Waldo Canyon Fire Victim Unveils Survival Tips

Taken from Woodland Park of Waldo Canyon Fire Photo by CR Chambers
Taken from Woodland Park of Waldo Canyon Fire Photo by CR Chambers

~ by Bob Volpe ~

It has been six years since the Waldo Canyon fire destroyed 347 homes in Colorado Springs and led to mandatory and standby evacuation orders from Cascade to Woodland Park.

In addition, many area residents were stranded for weeks, and local commerce took a major beating.

The drought conditions of 2012 when the fire occurred were severe. This year drought conditions are eerily similar to those in 2012, a scenario that is making firefighters and emergency responders quite nervous. Fire bans were initiated much earlier than the last few years.

At last week’s regular meeting of the Woodland Park City Council, Howard Donaldson, a Waldo Canyon fire victim, addressed council on steps residents must take to be prepare in the event a wildfire threatens or destroys their homes.

Mr. Harold Donaldson addressed council on lessons learned from the Waldo Canyon fire of 2012. photo by Bob Volpe

Donaldson lost his home to the Waldo Canyon fire and knows what it means to deal with such a devastating loss. He began his presentation with steps to take to protect your home by creating a buffer zone around your home that reduces the heavy fuel sources that can endanger your structures. These steps include removing trees that grow close to your house, as well as, consulting experts who will look at your home and make recommendations on mitigation, and following guidelines provided by your local fire protection district to lessen the likelihood of your house going up in smoke during a wildfire.

Aside from the obvious mitigation efforts residents must take, Donaldson covered in great detail the less obvious issue of home owner’s insurance. Before it’s too late, Donaldson suggests homeowners review their insurance policy and know what their coverage actually covers, and how much coverage is needed should a fire completely destroy your home. He said, “Review your insurance. Make sure you know
what you have, make sure it is adequate.”

 Scrutinize Your Insurance Policy


The four areas of your insurance policy Donaldson suggests you review are: Dwelling, Appurtenant Structures, Contents, and Temporary Living Expenses.

Donaldson said, “The first question you need to ask your agent is, ‘If I have a total loss, What are you going to pay for?’ It’s a simple question but it has a complex answer and you need to know what they’re talking about when they answer that question.”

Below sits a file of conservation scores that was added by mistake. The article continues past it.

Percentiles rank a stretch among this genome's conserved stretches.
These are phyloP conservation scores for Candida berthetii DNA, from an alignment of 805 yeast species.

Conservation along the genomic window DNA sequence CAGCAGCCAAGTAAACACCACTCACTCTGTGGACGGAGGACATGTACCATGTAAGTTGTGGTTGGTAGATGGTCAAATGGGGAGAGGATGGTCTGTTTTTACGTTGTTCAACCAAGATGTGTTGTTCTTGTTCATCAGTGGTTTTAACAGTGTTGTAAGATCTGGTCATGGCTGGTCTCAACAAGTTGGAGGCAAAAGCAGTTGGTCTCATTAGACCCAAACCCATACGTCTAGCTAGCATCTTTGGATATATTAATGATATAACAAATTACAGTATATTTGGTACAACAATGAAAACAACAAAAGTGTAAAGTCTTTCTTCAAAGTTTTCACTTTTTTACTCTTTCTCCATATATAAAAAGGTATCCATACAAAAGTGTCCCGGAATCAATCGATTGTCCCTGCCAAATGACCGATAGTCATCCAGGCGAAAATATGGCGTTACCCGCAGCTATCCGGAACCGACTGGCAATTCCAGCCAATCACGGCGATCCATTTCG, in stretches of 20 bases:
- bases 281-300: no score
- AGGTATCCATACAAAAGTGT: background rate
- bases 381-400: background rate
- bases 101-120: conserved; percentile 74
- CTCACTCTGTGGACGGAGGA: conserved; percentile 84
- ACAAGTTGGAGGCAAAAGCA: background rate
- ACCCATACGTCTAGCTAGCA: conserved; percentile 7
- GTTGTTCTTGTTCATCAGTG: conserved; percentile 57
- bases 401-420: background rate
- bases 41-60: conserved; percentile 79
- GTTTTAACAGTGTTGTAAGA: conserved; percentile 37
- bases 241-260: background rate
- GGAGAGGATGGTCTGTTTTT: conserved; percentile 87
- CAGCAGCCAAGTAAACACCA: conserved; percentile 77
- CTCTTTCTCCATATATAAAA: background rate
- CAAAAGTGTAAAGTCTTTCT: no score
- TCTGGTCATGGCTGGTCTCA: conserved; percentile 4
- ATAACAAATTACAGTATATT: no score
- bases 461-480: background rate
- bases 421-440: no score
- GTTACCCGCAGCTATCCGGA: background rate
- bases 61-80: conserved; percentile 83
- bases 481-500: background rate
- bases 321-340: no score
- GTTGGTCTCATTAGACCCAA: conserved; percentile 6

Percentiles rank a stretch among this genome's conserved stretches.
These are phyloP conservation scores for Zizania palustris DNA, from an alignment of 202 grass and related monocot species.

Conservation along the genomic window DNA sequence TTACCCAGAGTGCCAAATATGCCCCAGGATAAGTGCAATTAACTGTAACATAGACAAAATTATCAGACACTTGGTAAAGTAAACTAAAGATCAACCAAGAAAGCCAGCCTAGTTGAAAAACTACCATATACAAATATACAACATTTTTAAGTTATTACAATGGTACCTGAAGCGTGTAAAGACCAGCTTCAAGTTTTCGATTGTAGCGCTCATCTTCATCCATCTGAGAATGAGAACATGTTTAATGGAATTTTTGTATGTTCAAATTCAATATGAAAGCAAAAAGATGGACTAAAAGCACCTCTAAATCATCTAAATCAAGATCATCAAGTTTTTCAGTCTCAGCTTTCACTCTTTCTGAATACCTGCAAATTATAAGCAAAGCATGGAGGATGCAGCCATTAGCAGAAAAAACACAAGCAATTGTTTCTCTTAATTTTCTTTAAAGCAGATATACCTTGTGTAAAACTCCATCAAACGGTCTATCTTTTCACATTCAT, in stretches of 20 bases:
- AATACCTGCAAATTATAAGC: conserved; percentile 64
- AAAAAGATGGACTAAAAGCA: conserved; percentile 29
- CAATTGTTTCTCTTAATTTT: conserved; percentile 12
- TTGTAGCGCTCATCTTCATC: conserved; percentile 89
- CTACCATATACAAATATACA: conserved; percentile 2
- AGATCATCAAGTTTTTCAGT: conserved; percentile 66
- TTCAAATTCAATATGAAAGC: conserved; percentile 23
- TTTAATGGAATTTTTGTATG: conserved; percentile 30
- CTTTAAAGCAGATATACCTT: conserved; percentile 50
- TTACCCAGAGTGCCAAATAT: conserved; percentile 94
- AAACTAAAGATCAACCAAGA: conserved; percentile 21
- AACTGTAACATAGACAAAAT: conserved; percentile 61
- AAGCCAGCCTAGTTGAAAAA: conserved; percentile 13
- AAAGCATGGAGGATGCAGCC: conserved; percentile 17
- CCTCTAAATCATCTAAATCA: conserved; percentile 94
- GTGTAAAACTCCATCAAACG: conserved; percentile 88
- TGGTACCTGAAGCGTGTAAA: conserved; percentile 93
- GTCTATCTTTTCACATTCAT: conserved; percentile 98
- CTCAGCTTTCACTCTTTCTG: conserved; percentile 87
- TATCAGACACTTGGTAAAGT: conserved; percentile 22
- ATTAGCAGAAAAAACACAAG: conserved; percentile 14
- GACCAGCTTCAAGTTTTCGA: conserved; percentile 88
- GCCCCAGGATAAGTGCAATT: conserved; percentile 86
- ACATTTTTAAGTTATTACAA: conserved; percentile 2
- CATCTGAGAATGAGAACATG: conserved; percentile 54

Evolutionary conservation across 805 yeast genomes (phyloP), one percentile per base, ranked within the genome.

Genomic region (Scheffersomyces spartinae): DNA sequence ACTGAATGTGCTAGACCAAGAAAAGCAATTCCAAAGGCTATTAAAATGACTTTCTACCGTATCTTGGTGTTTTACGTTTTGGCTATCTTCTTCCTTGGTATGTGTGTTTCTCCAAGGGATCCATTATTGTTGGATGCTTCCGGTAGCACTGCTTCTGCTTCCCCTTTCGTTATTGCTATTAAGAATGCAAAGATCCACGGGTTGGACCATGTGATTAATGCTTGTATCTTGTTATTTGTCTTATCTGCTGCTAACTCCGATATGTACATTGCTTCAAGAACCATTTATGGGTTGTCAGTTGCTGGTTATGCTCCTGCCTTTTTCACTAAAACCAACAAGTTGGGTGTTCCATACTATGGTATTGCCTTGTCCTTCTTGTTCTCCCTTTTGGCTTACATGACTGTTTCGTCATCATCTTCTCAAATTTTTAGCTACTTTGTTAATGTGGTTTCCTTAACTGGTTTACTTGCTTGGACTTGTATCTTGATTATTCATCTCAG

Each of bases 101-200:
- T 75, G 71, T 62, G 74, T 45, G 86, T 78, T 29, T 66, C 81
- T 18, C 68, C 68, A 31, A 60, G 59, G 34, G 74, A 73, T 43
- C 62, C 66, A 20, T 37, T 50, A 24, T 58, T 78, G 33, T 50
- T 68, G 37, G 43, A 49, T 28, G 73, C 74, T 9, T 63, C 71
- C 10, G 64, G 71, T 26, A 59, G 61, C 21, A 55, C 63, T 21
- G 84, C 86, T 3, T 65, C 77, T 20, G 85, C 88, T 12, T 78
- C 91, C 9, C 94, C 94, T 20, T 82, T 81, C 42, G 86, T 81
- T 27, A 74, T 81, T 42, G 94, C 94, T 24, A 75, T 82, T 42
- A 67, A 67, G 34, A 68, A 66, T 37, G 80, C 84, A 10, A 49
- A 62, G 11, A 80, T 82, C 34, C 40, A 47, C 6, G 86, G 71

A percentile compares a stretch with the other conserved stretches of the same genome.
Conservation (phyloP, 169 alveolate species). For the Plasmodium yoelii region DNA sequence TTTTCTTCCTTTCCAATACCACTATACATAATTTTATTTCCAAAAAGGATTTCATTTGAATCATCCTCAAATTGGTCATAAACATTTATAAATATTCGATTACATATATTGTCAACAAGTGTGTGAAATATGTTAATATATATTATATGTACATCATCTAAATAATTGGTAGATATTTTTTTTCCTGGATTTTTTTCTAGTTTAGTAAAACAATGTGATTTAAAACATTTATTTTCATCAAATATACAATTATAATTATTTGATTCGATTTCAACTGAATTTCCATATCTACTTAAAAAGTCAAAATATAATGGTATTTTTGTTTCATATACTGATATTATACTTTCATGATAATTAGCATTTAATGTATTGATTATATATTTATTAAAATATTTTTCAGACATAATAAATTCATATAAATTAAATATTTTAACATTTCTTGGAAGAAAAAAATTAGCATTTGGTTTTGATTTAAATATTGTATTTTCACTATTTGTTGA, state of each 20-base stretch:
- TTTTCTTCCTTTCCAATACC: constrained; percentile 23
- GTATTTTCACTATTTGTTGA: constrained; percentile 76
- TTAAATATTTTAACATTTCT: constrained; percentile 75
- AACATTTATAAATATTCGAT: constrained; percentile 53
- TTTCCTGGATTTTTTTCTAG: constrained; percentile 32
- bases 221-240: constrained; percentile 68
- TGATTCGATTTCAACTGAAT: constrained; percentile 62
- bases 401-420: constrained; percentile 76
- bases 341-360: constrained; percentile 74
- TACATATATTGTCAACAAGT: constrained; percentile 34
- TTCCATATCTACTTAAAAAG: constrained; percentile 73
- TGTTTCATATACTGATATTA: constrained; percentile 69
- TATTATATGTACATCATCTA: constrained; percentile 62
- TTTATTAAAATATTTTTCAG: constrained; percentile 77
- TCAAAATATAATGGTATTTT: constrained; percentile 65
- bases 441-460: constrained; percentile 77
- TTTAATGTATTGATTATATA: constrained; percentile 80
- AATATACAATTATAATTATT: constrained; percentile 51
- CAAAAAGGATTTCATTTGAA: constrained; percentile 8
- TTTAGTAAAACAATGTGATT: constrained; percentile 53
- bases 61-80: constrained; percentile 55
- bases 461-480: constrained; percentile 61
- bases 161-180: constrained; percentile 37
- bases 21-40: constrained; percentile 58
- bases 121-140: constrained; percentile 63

On your dwelling, Donaldson said, “Do not make the mistake of thinking that you should only insure your house for the fair market value. That will not be sufficient.” He explained replacing your home will cost 35 to 40 percent more than what you could sell it for.

He spoke of his personal experience on this. Donaldson also suggests you ask your agent how they determine what your coverage should be.

“They are the experts. They should determine what your coverage should be.”

An interesting lawsuit in California is underway which states; if an insurance company under insures your home, they have to pay you the actual cost because it is their fault they got the coverage wrong.

This is important because the rest of your coverage is dictated by a percentage of loss based on the coverage of the dwelling.

Appurtenant structures not only include your garage, sheds or barn, but also include retaining walls, driveways, sidewalks, and so forth.

You need to be sure your policy coverage is sufficient to replace these incidental structures, according to the Waldo Canyon fire victim.

The contents or personal property coverage in your policy should be enough to include items such as irreplaceable antiques, coin collections, gun collections, etc. The average policy will cover 75 percent of 75 percent of the total loss. This means the policy has a 25 percent depreciation built into your loss. You should be sure your policy has a replacement cost clause in it. This will allow the replacement of your loss even if the lost items are old.

Temporary living expenses are the part of your policy that allows you to live in a motel or other place while your home is being rebuilt.

Typically this coverage allows for one year of living outside your home and allows for an extension to two years. Some policies only allow six months. Be sure you know what coverage you have since six months is rarely enough time to rebuild your home.

The threat of wildfire is an ongoing danger to those living in a rural, heavily wooded area like the Ute Pass region. Having adequate insurance to cover the loss of your home and belongings will alleviate at least some of the stress when dealing with such a devastating experience.

For more information on fire mitigation, visit Northeast Teller County Fire Protection District @ http://netellerfire.org.